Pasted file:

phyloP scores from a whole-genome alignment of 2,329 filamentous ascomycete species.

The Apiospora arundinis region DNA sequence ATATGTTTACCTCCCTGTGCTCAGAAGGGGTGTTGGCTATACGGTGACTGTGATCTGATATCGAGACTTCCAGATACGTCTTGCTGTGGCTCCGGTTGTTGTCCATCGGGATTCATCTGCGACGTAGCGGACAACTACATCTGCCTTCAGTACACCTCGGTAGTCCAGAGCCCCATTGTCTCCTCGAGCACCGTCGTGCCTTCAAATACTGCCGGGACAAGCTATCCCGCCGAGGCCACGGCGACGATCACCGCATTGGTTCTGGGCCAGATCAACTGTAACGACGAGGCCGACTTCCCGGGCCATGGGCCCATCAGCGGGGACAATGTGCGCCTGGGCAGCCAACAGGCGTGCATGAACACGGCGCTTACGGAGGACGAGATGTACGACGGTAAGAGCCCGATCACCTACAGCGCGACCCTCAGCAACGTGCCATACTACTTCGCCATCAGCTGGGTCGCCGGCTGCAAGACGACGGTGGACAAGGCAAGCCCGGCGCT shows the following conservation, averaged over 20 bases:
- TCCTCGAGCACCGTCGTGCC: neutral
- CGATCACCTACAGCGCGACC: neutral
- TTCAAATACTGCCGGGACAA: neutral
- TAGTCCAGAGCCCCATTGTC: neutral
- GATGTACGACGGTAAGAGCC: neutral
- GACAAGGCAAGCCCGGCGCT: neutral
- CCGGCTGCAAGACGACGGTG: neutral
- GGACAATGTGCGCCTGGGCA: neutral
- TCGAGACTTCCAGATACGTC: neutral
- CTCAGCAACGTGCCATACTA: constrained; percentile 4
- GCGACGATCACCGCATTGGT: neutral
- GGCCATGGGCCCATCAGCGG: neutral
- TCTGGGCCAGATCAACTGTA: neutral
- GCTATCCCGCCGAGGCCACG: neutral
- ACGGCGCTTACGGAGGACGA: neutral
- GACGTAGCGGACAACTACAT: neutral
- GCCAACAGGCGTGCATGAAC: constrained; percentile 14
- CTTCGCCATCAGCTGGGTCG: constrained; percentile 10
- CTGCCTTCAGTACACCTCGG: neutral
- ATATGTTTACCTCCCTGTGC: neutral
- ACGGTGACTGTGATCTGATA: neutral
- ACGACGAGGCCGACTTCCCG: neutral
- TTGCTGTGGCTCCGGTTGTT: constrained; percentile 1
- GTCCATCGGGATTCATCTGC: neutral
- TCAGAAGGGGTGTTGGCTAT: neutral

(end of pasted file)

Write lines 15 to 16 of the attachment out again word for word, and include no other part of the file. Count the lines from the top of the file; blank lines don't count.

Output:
- TCTGGGCCAGATCAACTGTA: neutral
- GCTATCCCGCCGAGGCCACG: neutral